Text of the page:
Events

Two Decades of House Television: For Better or Worse?

March 18, 1999 // 11:00pm

Live television coverage of the U.S. House of Representatives, introduced in March 1979, shifted power within the House from leaders to members, and from the majority party to the minority, according to president and founder of C-SPAN, Brian Lamb, and former Representatives Tony Coelho and Robert Walker. They spoke at the Center during a March 19 forum commemorating the twentieth anniversary of television coverage of the House.

Proposals to broadcast House proceedings had been made as early as 1922 but were routinely blocked out of “fear of the unknown,” according to Donald R. Wolfensberger, a long-time House staff member and currently a public policy scholar. Wolfensberger had organized the forum as part of a series on how Congress works.

The driving force behind the 1970s movement that ultimately produced television coverage was “frustration by the Democrats over all the free television time President Nixon was getting to air his Vietnam war policies while Democratic opponents of the war were not being given equal time,” Wolfensberger said. But midway through the process, Democratic leadership interest in the proposal waned. Nevertheless, with Republicans acting as a persistent gadfly and support growing among younger Democratic members as a natural outgrowth of a decade of sunshine reforms, new speaker Tip O’Neill reversed his earlier position and authorized a closed-circuit test of broadcasting in early 1977. Gary Hymel, a close aide to O’Neill, commented that to this day, after much reading and many conversations, he still does not know why O’Neill reversed his opposition to television; Hymel puts it down to “instinct.”

The new medium empowered members to go beyond the leadership, Coelho said, because the leadership did not control the flow of information, a fact quickly grasped by members who had been new to the House in 1974 and 1976 -- the so-called Watergate babies. Many of those members had ambitions to move to the Senate, according to Coelho, and used the technology to advance their careers.

Then in the early 1980s, televised coverage of Congress was key to the strategy of Representative Newt Gingrich, at a time when the Democratic majority in the House seemed secure and Republican leadership was in the hands of an older generation. Gingrich founded the Conservative Opportunity Society in 1983 when “the chair controlled the floor of the House and we were frustrated” by being unable to act, Robert Walker said. The society held a series of meetings to create a focused message, after which its members took advantage of House rules of procedure that allowed them to ask pointed questions during floor debates and to make a series of brief speeches at the beginning and end of every legislative day. All of this had an impact on C-SPAN viewers. As one of the Society's leading speakers, Walker himself became a nationally prominent representative.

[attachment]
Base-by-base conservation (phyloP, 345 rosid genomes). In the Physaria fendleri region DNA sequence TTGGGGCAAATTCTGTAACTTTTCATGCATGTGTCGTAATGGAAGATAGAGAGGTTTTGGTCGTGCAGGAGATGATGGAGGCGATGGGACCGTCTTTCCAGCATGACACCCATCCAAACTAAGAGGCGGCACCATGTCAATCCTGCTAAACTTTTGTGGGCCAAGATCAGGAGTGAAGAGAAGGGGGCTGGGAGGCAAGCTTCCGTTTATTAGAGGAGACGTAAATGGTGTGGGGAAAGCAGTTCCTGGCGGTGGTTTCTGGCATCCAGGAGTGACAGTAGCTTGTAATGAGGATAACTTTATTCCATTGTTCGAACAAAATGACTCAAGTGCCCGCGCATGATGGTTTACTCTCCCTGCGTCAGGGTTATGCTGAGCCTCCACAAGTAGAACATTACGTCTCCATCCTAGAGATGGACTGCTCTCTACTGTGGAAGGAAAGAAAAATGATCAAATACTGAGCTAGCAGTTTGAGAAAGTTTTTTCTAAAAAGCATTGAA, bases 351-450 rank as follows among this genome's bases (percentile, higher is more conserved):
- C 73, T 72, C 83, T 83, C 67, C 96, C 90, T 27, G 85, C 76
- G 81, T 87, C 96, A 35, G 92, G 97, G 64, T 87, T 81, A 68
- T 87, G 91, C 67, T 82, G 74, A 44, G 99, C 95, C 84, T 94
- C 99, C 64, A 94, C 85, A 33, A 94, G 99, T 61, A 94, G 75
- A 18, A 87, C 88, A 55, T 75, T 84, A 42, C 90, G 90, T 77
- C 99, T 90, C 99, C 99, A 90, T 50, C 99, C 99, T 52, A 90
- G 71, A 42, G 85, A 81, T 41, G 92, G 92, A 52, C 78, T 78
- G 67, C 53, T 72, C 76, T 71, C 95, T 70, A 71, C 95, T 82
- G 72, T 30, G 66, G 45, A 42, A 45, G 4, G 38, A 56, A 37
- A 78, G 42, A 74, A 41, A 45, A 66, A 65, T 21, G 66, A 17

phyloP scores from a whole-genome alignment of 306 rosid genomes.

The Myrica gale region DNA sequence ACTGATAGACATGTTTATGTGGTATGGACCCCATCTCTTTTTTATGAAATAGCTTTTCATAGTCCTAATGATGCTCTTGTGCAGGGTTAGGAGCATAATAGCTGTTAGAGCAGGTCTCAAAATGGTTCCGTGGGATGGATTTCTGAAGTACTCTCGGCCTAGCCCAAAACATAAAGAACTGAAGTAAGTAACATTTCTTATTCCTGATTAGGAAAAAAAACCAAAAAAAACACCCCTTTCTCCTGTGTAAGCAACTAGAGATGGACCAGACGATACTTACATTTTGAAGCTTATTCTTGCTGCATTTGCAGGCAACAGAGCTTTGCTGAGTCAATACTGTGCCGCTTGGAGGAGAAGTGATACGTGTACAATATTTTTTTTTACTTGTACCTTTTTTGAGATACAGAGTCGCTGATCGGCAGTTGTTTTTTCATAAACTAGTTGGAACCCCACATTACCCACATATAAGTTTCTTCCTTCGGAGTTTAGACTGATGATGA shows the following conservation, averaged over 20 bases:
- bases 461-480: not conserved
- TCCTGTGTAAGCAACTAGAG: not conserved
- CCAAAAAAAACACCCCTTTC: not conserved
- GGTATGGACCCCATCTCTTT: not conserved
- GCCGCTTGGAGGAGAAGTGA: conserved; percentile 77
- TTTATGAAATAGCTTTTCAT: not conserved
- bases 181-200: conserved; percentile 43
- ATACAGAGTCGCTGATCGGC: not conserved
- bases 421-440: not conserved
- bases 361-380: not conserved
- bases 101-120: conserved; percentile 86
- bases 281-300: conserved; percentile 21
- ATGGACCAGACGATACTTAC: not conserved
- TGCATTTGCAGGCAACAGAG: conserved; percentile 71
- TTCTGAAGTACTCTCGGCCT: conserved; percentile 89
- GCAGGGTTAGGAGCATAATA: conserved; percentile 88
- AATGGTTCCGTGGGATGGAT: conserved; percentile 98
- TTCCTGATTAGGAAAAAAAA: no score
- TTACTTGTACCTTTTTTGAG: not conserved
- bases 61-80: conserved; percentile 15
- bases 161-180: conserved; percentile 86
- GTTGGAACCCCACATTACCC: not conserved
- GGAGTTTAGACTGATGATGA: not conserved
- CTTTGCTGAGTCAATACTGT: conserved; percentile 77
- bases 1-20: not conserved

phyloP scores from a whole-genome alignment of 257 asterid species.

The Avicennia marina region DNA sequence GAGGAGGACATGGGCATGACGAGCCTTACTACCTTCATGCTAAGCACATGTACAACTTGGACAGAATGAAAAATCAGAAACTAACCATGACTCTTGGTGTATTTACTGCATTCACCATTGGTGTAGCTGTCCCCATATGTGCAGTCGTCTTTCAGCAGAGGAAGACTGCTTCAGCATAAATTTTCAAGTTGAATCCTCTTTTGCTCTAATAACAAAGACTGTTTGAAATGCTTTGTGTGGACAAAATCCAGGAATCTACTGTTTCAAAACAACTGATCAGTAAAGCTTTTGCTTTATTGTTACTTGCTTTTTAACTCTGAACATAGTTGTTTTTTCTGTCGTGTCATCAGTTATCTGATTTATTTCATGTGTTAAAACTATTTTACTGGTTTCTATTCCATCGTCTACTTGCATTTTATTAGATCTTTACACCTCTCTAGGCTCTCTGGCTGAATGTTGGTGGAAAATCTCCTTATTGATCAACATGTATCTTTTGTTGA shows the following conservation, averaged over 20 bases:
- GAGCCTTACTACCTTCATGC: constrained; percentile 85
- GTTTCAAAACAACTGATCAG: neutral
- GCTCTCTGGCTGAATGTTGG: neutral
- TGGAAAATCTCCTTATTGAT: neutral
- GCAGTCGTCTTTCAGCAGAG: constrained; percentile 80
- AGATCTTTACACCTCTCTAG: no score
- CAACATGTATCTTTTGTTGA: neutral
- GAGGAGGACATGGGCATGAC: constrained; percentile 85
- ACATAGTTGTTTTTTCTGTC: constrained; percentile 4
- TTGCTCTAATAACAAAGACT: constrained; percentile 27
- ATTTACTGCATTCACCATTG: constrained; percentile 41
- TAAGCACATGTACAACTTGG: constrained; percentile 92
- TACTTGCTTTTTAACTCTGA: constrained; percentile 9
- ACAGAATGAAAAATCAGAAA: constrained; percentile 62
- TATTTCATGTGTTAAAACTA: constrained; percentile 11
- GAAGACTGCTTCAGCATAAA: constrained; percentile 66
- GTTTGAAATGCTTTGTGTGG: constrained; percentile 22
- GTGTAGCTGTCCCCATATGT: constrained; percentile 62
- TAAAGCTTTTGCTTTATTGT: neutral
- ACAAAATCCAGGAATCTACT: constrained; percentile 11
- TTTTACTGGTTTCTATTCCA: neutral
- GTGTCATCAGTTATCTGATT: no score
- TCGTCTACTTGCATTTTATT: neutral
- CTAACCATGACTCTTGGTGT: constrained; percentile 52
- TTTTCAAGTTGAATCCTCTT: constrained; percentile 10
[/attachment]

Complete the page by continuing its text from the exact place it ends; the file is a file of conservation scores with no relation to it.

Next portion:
“We found that we were powerful on the House floor,” Walker said. The Conservative Opportunity Society members could tell when their message was connecting with people because their staffs would report that their telephones were lighting up. What’s more, their tactics proselytized new supporters. When Conservative Opportunity Society members went to meetings throughout the country, they found hundreds of people who said they were running for office because of them, Walker said -- among them Texas Representatives Richard K. Armey and Tom DeLay, who today are House majority leader and whip, respectively.

These television tactics work best for the minority power, Walker commented, because that party can focus its message. The majority party, in contrast, has to protect the process in order to get its legislative job done, he said, citing Brian Lamb’s comment that interest in openness is inversely proportional to how much control you have over the process.

“Overall I think the introduction of television has been good for Congress and the country in a number of ways,” said former Representative Lee Hamilton, director of the Woodrow Wilson Center. “Most important, it has played a vital role in giving us a more informed citizenry, at least those who pay attention to government, politics, and public affairs. Second, I think it has helped members to become more informed, responsive, and accountable as legislators. And third, it has opened up the legislative process to the American people, showing them in virtual time the strengths and weaknesses of the Congress in session.”

But in Hamilton's view, television tactics have harmed the quality of debate in the House. Members speak less freely, he said, both because of fear of stumbling before a nationwide audience if they depart from prepared remarks, and because of their parties' insistence on keeping them “on message”: “keeping it simple and repeating the same poll-tested phrases on a particular subject over and over again.” Hamilton added that at times, the House floor has seemed "a combat arena, hosting a war of words.”

Other participants, however, pointed out that deals finally shaping legislation have long been made in committees, in the cloakroom, and when members are walking from one place to another. Candy Crowley, who covers Congress for CNN, said that debate in the House was “educational”: “I have the House and Senate floors on TV in my booth, but I am on the phone trying to find out where somebody is. I’d like to have a camera in the cloakroom.”

 

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